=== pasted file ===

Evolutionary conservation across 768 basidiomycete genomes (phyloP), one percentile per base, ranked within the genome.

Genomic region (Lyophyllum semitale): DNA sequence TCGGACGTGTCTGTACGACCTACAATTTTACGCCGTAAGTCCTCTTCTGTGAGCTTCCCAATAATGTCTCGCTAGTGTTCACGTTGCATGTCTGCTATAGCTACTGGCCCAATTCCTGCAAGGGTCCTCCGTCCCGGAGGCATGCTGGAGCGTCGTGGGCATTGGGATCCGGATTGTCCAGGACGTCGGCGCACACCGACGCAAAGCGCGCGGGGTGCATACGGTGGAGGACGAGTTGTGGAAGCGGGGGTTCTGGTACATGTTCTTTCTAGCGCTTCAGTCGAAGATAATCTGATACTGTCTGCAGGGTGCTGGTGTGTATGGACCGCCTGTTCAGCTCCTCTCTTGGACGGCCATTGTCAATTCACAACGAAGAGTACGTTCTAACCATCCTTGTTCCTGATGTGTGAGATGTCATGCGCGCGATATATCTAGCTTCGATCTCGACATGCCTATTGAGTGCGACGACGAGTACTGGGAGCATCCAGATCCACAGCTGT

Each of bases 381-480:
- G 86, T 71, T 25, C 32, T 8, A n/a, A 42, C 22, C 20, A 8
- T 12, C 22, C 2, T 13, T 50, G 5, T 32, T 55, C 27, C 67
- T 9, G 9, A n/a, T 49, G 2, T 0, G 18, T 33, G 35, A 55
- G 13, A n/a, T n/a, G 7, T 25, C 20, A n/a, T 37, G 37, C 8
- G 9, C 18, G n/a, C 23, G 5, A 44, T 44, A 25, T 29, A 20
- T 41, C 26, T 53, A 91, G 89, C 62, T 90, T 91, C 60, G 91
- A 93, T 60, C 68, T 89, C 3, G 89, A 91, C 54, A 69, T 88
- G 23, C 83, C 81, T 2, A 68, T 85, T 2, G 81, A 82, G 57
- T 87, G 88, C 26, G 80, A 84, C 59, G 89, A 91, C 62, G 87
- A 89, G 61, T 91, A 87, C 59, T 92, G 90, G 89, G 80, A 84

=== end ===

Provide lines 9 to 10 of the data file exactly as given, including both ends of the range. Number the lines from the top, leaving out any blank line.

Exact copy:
- T 41, C 26, T 53, A 91, G 89, C 62, T 90, T 91, C 60, G 91
- A 93, T 60, C 68, T 89, C 3, G 89, A 91, C 54, A 69, T 88